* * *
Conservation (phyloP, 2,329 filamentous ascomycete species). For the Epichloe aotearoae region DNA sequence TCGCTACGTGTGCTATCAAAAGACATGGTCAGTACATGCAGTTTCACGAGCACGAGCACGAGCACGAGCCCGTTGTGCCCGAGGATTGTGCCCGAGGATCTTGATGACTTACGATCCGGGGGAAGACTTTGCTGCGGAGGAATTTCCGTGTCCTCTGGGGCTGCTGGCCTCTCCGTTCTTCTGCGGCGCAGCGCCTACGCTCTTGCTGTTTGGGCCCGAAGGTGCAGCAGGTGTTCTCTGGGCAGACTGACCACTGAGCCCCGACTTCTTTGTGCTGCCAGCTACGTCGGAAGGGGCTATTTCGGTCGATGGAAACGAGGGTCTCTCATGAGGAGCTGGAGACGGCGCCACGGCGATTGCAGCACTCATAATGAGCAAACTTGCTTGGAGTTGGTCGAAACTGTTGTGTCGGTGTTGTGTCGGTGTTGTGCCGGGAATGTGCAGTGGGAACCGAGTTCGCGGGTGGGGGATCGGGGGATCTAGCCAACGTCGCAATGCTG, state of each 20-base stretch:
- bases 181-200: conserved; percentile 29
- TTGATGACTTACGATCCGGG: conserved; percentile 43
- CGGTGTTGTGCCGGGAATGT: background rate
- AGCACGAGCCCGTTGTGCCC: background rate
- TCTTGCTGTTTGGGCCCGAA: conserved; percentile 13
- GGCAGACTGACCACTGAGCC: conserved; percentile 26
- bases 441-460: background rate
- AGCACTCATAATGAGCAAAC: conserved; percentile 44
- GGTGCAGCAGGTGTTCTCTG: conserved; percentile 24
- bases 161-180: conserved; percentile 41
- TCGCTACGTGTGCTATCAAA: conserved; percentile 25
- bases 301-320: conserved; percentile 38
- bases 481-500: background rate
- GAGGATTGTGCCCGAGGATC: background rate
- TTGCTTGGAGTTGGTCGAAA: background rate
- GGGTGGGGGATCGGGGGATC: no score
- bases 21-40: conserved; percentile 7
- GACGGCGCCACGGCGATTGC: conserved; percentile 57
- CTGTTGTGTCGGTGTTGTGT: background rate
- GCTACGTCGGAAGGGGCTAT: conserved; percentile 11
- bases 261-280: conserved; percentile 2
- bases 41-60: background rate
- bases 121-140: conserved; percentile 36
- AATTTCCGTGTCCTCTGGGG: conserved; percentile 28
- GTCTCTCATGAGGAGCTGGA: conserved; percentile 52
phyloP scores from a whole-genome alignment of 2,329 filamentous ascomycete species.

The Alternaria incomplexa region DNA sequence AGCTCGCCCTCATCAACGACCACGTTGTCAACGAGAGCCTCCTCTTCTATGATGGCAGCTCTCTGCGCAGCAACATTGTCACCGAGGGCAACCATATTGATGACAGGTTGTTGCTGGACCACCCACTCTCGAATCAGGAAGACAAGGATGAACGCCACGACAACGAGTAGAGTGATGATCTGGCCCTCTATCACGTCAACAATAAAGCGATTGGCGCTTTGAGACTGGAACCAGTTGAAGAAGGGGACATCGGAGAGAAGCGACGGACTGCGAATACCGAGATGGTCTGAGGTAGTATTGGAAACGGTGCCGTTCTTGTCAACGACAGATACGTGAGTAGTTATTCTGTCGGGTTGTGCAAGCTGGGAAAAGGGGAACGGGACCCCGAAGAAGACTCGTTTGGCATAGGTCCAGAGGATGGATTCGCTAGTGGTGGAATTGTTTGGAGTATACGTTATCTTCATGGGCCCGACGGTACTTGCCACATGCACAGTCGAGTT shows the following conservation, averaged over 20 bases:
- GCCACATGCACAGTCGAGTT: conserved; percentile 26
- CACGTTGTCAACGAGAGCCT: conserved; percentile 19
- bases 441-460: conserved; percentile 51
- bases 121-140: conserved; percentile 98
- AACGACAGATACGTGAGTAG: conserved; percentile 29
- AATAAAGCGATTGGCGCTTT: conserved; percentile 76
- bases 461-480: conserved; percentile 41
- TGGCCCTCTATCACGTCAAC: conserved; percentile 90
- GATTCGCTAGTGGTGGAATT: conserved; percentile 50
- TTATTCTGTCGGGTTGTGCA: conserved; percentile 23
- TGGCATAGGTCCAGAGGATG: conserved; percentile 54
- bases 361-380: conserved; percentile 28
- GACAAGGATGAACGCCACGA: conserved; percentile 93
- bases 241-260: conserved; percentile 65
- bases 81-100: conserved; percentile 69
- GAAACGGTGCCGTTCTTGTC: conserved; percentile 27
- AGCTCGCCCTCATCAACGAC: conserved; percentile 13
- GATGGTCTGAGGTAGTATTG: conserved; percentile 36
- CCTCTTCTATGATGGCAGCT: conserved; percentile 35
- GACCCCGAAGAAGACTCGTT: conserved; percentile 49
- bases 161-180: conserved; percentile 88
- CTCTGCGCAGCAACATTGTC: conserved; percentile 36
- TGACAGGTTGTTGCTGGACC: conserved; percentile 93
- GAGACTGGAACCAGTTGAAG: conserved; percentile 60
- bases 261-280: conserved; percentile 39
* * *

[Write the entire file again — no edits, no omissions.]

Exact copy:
Conservation (phyloP, 2,329 filamentous ascomycete species). For the Epichloe aotearoae region DNA sequence TCGCTACGTGTGCTATCAAAAGACATGGTCAGTACATGCAGTTTCACGAGCACGAGCACGAGCACGAGCCCGTTGTGCCCGAGGATTGTGCCCGAGGATCTTGATGACTTACGATCCGGGGGAAGACTTTGCTGCGGAGGAATTTCCGTGTCCTCTGGGGCTGCTGGCCTCTCCGTTCTTCTGCGGCGCAGCGCCTACGCTCTTGCTGTTTGGGCCCGAAGGTGCAGCAGGTGTTCTCTGGGCAGACTGACCACTGAGCCCCGACTTCTTTGTGCTGCCAGCTACGTCGGAAGGGGCTATTTCGGTCGATGGAAACGAGGGTCTCTCATGAGGAGCTGGAGACGGCGCCACGGCGATTGCAGCACTCATAATGAGCAAACTTGCTTGGAGTTGGTCGAAACTGTTGTGTCGGTGTTGTGTCGGTGTTGTGCCGGGAATGTGCAGTGGGAACCGAGTTCGCGGGTGGGGGATCGGGGGATCTAGCCAACGTCGCAATGCTG, state of each 20-base stretch:
- bases 181-200: conserved; percentile 29
- TTGATGACTTACGATCCGGG: conserved; percentile 43
- CGGTGTTGTGCCGGGAATGT: background rate
- AGCACGAGCCCGTTGTGCCC: background rate
- TCTTGCTGTTTGGGCCCGAA: conserved; percentile 13
- GGCAGACTGACCACTGAGCC: conserved; percentile 26
- bases 441-460: background rate
- AGCACTCATAATGAGCAAAC: conserved; percentile 44
- GGTGCAGCAGGTGTTCTCTG: conserved; percentile 24
- bases 161-180: conserved; percentile 41
- TCGCTACGTGTGCTATCAAA: conserved; percentile 25
- bases 301-320: conserved; percentile 38
- bases 481-500: background rate
- GAGGATTGTGCCCGAGGATC: background rate
- TTGCTTGGAGTTGGTCGAAA: background rate
- GGGTGGGGGATCGGGGGATC: no score
- bases 21-40: conserved; percentile 7
- GACGGCGCCACGGCGATTGC: conserved; percentile 57
- CTGTTGTGTCGGTGTTGTGT: background rate
- GCTACGTCGGAAGGGGCTAT: conserved; percentile 11
- bases 261-280: conserved; percentile 2
- bases 41-60: background rate
- bases 121-140: conserved; percentile 36
- AATTTCCGTGTCCTCTGGGG: conserved; percentile 28
- GTCTCTCATGAGGAGCTGGA: conserved; percentile 52
phyloP scores from a whole-genome alignment of 2,329 filamentous ascomycete species.

The Alternaria incomplexa region DNA sequence AGCTCGCCCTCATCAACGACCACGTTGTCAACGAGAGCCTCCTCTTCTATGATGGCAGCTCTCTGCGCAGCAACATTGTCACCGAGGGCAACCATATTGATGACAGGTTGTTGCTGGACCACCCACTCTCGAATCAGGAAGACAAGGATGAACGCCACGACAACGAGTAGAGTGATGATCTGGCCCTCTATCACGTCAACAATAAAGCGATTGGCGCTTTGAGACTGGAACCAGTTGAAGAAGGGGACATCGGAGAGAAGCGACGGACTGCGAATACCGAGATGGTCTGAGGTAGTATTGGAAACGGTGCCGTTCTTGTCAACGACAGATACGTGAGTAGTTATTCTGTCGGGTTGTGCAAGCTGGGAAAAGGGGAACGGGACCCCGAAGAAGACTCGTTTGGCATAGGTCCAGAGGATGGATTCGCTAGTGGTGGAATTGTTTGGAGTATACGTTATCTTCATGGGCCCGACGGTACTTGCCACATGCACAGTCGAGTT shows the following conservation, averaged over 20 bases:
- GCCACATGCACAGTCGAGTT: conserved; percentile 26
- CACGTTGTCAACGAGAGCCT: conserved; percentile 19
- bases 441-460: conserved; percentile 51
- bases 121-140: conserved; percentile 98
- AACGACAGATACGTGAGTAG: conserved; percentile 29
- AATAAAGCGATTGGCGCTTT: conserved; percentile 76
- bases 461-480: conserved; percentile 41
- TGGCCCTCTATCACGTCAAC: conserved; percentile 90
- GATTCGCTAGTGGTGGAATT: conserved; percentile 50
- TTATTCTGTCGGGTTGTGCA: conserved; percentile 23
- TGGCATAGGTCCAGAGGATG: conserved; percentile 54
- bases 361-380: conserved; percentile 28
- GACAAGGATGAACGCCACGA: conserved; percentile 93
- bases 241-260: conserved; percentile 65
- bases 81-100: conserved; percentile 69
- GAAACGGTGCCGTTCTTGTC: conserved; percentile 27
- AGCTCGCCCTCATCAACGAC: conserved; percentile 13
- GATGGTCTGAGGTAGTATTG: conserved; percentile 36
- CCTCTTCTATGATGGCAGCT: conserved; percentile 35
- GACCCCGAAGAAGACTCGTT: conserved; percentile 49
- bases 161-180: conserved; percentile 88
- CTCTGCGCAGCAACATTGTC: conserved; percentile 36
- TGACAGGTTGTTGCTGGACC: conserved; percentile 93
- GAGACTGGAACCAGTTGAAG: conserved; percentile 60
- bases 261-280: conserved; percentile 39